Monday, Dec 22, 2014

Help pours in for boy with multiple disorders who spends his days tied to pole at bus stop

The boy can see and hear but does not speak. The boy can see and hear but does not speak.
Written by Dipti Nagpaul | Mumbai | Posted: May 21, 2014 1:00 am | Updated: May 26, 2014 5:28 pm

After Mumbai Newsline Tuesday printed the photograph of a young boy with multiple disorders tied to a bus stop pole near Mantralaya (The Medieval Mumbai, Vasant Prabhu), police and a number of institutions have come to his aid.

The boy, nine-year-old Lakhan Sawant Kale, belongs to a family of pavement dwellers and suffers from cerebral palsy and epilepsy. He lives with his grandmother, Sakkubai Shiva Kale, and elder sister Rekha (12), who tie him to the pole when they go to work in order to make sure he does not walk off or gets run over by a vehicle on the busy street.

On Tuesday, a team from the Marine Drive police station went to the spot and brought the child and his grandmother to the police station.

“Lakhan’s father died four years ago and his mother has been missing since a few months after that. The grandmother takes care of him. Within her limited means, she does what she can to ensure he doesn’t come in the harm’s way,” said police sub-inspector SG Phanse, who is in charge of the case.

After the initial questioning, police sub-inspector Santosh Tore took the family to meet Meena Mutha, a social worker who runs an NGO. Mutha is trying to find an institution that takes care of children with cerebral palsy. She believes an NGO with a residential facility will be best since they can provide an environment of development too.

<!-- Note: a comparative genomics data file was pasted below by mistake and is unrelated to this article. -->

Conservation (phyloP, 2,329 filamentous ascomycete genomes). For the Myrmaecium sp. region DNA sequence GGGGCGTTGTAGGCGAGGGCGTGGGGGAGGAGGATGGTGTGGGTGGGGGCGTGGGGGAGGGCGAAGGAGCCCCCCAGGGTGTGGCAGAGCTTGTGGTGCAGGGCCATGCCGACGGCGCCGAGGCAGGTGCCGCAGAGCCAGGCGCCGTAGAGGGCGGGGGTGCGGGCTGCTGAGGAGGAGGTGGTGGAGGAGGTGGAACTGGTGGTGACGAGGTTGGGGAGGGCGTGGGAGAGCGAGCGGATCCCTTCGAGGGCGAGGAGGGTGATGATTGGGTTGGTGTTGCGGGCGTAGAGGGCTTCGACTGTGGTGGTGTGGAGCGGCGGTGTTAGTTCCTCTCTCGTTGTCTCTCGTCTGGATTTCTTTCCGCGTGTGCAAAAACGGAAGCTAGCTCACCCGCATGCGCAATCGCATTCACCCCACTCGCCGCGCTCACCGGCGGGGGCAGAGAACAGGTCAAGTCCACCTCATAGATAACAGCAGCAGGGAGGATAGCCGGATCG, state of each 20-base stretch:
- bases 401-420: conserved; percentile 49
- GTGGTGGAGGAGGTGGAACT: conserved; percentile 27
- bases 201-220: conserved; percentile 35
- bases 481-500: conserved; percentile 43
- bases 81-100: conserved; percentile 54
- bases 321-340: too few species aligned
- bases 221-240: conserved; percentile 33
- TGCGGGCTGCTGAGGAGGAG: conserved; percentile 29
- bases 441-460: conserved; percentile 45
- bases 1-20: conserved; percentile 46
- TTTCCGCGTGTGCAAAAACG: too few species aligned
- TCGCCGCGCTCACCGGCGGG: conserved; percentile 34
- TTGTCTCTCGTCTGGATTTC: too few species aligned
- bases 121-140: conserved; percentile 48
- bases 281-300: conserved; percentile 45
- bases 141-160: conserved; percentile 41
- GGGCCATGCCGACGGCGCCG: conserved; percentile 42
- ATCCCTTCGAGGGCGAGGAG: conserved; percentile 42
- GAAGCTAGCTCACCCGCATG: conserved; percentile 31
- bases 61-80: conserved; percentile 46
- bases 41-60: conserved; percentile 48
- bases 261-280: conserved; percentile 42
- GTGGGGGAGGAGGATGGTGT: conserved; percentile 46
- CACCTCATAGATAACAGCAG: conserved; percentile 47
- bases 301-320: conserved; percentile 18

“The family seems to have consulted doctors at KEM, JJ and Nair hospitals in the past. The child has a medical file and the reports say he still has 70 per cent IQ. Currently, his treatment is on at GT Hospital. Help at this stage can do good for his future,” said Mutha.

Sakkubai told The Indian Express she had no choice but to tie him up as she and Rekha needed to work in order for all of them to survive. She sells toys on Girgaum Chowpatty in the evenings and returns around 1 am. “The money we make is inconsistent, sometimes Rs 100 a day, sometimes Rs 200, but we make sure there’s enough to buy Lakhan’s medicines,” she said.

The boy can see and hear but does not speak. When left alone, other street-dwellers around keep an eye on the boy and feed him. In the night, the grandmother ties the other end of the rope to her leg so she is awakened in case he tries to walk away.

“For the time being, a day care facility, where the grandmother can leave the child during the day time, will also do,” Mutha said.
Meanwhile, the boy is back on the street, living with his family as before.

dipti.nagpaul@expressindia.com

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